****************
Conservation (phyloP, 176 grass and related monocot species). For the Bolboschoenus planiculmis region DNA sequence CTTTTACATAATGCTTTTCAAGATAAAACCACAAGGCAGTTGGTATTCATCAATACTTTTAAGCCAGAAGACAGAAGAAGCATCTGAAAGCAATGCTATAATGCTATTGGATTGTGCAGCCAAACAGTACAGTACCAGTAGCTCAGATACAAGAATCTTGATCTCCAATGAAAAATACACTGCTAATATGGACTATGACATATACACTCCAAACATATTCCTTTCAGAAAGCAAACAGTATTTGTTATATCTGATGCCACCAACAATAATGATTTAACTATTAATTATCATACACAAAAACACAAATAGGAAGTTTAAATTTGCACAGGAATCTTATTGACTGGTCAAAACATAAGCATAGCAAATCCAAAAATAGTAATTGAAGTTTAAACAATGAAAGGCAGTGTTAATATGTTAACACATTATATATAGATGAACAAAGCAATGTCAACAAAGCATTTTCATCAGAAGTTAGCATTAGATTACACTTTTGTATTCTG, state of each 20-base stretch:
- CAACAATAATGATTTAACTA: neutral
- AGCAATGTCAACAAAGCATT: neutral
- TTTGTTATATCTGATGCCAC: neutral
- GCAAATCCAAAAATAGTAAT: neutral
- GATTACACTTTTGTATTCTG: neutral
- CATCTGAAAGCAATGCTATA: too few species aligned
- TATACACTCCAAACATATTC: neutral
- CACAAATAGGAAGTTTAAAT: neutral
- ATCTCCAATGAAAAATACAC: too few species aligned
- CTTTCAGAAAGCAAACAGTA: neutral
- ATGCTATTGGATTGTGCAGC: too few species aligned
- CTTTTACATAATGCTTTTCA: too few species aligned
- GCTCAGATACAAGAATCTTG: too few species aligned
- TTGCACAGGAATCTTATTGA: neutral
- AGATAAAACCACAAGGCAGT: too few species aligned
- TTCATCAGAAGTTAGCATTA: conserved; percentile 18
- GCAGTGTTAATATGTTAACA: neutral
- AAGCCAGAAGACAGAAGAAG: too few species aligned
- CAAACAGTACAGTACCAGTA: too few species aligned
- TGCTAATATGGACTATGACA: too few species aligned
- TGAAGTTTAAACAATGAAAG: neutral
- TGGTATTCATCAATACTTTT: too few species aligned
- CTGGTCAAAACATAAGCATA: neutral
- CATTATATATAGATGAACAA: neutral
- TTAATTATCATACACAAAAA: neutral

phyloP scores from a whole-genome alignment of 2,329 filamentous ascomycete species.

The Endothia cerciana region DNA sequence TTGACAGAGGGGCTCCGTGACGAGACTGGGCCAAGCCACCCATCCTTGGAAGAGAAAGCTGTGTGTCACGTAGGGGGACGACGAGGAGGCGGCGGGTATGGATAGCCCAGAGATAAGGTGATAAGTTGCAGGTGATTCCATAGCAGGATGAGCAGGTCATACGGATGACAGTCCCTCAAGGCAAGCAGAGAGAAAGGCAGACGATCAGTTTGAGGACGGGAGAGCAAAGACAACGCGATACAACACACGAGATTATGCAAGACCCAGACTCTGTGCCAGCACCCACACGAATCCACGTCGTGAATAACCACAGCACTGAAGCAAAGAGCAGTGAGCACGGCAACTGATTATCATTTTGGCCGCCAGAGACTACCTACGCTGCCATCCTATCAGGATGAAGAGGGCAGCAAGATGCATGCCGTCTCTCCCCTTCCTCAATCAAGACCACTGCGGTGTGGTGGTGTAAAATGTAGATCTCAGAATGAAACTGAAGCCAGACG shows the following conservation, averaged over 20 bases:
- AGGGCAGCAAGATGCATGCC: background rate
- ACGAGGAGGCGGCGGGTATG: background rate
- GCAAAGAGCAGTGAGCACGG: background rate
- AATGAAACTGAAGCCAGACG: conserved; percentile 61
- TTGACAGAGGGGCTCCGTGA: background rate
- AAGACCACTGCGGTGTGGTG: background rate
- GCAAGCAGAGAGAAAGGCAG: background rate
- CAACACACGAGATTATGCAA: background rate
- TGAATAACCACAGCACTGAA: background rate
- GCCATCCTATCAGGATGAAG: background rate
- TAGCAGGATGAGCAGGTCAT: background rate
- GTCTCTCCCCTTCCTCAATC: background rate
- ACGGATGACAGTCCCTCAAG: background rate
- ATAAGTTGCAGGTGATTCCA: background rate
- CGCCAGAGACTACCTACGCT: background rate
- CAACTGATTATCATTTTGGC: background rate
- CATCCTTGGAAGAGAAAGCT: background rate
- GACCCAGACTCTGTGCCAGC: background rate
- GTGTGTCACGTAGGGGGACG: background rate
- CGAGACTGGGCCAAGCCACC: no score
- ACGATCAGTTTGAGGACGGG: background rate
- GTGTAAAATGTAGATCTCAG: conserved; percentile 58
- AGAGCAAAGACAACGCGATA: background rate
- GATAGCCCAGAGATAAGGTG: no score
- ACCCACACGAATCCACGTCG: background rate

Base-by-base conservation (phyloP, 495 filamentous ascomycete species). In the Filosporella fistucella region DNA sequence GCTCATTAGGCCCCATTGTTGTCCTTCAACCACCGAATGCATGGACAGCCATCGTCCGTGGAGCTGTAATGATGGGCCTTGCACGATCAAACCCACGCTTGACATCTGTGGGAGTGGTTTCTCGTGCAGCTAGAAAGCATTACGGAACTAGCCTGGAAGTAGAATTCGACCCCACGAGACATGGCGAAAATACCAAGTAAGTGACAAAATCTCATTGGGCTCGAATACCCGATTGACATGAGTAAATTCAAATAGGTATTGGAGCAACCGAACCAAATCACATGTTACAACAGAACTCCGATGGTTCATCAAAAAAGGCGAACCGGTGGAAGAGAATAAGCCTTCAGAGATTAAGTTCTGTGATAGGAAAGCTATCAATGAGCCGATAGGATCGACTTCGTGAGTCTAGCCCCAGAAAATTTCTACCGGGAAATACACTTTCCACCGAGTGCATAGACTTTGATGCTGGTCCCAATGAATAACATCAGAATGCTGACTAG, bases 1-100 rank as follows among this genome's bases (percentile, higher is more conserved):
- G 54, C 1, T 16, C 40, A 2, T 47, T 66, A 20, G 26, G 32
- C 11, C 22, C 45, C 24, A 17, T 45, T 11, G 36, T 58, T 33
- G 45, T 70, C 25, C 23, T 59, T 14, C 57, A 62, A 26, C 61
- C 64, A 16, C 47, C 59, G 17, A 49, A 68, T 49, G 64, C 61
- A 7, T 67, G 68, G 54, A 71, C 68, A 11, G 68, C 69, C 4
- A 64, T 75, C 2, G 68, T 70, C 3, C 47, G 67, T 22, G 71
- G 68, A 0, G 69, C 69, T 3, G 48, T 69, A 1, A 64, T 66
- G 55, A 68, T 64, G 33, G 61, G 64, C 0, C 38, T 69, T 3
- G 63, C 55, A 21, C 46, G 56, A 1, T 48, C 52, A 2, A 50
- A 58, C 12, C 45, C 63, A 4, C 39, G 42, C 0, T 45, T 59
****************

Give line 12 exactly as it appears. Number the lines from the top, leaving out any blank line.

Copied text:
- ATGCTATTGGATTGTGCAGC: too few species aligned